Aussie showjumper in big rankings rise

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James Paterson-Robinson
James Paterson-Robinson. © EFA

Dutch based Australian showjumper James Paterson-Robinson has made a massive jumping up the sport’s monthly Rolex Rankings, rising from 427th to 237th – a move up of 190 places.

Based at Ger Poels Horses stables in The Netherlands, the 33-year-old established himself as a young talent when making his international debut at the Young Rider Challenge tournament in India in 1998. Two years later, at the age of 21, he moved from his hometown of Victoria, Australia, where he was based at Barwon Heads Pony Club, to pursue his riding career in Europe. In 2001 and 2003, Paterson-Robinson won the five-year-old division of the FEI World Breeding Young Horse Jumping Championships, and many other notable wins followed.

Paterson-Robinson and the 11-year-old black stallion, Niack de l’Abbaye, had many successes in 2010, having won the CSI4* Geesteren (NED) Grand Prix; finishing in second place in the Nations Cup at the CSIO3* Linz-Ebelsberg (AUT); finishing second in the Nations Cup at the CSIO4* Lummen (BEL); and placed 13th in the Grand Prix at the CSI5* San Patrignano (ITA).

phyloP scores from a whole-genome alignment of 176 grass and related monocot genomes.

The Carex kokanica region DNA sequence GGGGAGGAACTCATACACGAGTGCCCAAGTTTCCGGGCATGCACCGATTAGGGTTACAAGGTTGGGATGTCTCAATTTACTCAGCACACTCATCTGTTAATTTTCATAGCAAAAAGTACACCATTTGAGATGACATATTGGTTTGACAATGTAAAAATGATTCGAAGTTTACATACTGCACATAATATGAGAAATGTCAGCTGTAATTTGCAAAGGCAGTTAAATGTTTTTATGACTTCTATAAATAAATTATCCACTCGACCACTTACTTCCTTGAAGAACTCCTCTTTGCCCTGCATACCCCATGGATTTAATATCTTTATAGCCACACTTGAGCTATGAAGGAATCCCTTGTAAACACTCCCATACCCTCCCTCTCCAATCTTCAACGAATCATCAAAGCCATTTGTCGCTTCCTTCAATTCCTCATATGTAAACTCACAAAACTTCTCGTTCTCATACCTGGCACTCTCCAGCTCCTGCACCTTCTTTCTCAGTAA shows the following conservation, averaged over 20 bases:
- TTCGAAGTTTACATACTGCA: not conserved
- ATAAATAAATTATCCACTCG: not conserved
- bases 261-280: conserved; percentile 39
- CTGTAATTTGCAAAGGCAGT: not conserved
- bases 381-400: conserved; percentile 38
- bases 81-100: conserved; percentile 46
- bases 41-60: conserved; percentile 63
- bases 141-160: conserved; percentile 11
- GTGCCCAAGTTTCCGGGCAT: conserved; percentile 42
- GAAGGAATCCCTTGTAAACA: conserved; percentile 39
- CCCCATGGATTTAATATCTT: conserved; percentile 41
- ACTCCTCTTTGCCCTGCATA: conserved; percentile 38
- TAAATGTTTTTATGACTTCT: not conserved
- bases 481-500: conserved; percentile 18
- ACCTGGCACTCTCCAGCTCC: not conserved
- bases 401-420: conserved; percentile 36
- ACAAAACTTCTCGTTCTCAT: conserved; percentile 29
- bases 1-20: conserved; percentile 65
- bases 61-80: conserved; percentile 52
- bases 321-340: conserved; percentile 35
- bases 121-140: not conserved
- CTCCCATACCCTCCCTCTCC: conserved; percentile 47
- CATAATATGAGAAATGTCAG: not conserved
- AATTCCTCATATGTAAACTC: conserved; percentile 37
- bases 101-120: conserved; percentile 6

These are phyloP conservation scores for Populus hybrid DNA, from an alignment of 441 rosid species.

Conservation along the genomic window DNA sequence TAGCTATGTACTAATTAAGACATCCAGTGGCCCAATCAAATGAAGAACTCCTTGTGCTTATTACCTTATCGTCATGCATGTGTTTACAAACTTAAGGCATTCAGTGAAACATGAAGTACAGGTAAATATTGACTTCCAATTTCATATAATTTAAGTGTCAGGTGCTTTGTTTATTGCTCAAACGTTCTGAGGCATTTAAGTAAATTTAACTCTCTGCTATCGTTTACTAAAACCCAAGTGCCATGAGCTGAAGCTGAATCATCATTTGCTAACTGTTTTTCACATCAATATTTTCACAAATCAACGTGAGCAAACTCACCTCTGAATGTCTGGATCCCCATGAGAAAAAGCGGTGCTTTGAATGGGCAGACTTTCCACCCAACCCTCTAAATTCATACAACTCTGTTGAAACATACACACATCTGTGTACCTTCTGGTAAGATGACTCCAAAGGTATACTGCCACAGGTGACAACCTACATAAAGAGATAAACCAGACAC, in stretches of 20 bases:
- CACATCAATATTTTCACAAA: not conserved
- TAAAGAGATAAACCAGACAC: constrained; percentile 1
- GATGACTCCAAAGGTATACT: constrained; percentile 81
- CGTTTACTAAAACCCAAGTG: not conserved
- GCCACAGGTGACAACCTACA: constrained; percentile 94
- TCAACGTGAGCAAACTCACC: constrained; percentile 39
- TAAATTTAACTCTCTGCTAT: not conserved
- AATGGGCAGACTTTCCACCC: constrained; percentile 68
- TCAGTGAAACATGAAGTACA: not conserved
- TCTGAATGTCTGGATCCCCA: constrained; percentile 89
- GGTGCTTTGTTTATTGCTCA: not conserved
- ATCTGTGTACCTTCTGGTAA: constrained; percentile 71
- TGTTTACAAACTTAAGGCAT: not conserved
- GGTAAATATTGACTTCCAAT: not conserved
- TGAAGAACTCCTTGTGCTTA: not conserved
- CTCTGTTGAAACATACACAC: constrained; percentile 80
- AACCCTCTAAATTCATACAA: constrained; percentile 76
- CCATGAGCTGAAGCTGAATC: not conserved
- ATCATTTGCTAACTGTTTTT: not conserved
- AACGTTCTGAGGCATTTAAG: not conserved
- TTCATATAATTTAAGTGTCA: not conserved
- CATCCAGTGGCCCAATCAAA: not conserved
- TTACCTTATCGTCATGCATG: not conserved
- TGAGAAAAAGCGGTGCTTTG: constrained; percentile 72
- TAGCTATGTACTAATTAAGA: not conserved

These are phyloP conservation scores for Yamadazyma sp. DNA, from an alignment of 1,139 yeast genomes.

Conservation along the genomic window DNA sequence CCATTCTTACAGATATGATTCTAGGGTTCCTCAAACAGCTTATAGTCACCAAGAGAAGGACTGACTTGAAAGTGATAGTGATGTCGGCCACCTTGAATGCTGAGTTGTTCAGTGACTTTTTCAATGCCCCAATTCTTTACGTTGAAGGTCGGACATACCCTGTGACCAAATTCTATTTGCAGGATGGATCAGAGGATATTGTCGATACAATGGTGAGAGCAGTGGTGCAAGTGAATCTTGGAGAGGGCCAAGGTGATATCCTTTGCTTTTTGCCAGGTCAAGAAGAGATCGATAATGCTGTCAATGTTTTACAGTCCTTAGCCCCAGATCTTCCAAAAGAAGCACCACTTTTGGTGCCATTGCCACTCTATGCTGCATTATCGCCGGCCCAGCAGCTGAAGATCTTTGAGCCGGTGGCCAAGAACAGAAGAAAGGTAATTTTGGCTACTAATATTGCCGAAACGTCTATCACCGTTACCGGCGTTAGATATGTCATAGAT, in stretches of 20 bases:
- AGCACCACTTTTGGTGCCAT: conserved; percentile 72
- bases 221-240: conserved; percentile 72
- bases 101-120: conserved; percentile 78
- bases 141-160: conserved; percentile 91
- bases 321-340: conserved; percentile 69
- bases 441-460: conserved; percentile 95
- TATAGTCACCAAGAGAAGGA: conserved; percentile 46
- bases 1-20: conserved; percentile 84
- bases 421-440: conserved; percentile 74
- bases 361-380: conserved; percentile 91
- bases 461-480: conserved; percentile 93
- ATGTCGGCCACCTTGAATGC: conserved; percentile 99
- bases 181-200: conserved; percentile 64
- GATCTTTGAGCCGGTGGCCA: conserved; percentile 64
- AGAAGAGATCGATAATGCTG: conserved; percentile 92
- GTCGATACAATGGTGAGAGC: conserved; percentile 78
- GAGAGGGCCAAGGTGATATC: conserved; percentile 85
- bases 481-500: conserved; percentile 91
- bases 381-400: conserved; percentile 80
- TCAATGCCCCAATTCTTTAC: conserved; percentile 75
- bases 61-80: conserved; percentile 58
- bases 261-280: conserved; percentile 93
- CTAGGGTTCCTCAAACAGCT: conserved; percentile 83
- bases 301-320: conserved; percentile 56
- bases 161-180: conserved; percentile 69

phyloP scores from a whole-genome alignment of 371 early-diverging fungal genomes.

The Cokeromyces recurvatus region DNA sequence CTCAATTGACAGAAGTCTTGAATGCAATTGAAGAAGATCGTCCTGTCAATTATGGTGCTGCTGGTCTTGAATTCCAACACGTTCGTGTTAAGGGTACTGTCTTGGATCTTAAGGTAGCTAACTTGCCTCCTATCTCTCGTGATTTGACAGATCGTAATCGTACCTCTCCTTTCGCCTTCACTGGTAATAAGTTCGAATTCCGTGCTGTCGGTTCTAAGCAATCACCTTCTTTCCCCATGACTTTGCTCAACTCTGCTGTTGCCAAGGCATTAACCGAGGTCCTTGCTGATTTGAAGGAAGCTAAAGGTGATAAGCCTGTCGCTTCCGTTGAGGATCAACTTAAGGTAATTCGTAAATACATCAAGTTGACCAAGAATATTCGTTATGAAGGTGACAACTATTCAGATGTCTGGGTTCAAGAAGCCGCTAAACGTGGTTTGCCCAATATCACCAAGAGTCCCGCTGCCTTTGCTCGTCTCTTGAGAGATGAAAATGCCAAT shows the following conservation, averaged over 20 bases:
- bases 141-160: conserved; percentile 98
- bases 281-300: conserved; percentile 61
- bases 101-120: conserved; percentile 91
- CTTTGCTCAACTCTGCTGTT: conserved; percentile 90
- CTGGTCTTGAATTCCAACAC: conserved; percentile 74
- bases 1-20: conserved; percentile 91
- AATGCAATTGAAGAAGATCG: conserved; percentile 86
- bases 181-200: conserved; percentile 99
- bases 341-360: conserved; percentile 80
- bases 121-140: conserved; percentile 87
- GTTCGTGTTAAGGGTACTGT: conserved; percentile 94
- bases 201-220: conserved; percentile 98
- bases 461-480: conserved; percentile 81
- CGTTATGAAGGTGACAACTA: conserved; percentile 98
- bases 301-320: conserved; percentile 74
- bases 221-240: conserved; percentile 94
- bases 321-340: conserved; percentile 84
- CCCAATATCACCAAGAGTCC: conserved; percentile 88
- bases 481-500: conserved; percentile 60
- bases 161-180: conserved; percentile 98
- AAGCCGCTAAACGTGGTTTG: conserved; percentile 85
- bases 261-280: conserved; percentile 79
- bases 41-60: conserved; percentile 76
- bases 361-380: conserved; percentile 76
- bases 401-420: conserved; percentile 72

In May 2012, as the Olympic season drew closer, James produced a wonderful tied win aboard 11-year-old gelding, Um Diabo, in the CSIO4* Champion of Linz Grand Prix. Due to heavy rain throughout the first round, it wasn’t possible to stage the jump-off, so the prize money was equally distributed between the eight riders who jumped clear.

The first weekend of June 2012 was a great success for Paterson-Robinson and his 13-year-old gelding, Lanosso, who clocked the fastest time at the CSI4* Bourg-en-Bresse (FRA) Grand Prix, and was thus rewarded with automatic selection for the London Olympic Games.

The Australian Olympic team will comprise James Paterson-Robinson, Edwina Tops-Alexander and Olympic debutant, Julia Hargreaves, with one other rider who has yet to be selected. Paterson-Robinson expressed his nervous state before the event, due to the difficulty of the course, but explained that “the incentive to jump well at the Olympics was stronger than the nerves.”

 

 

 

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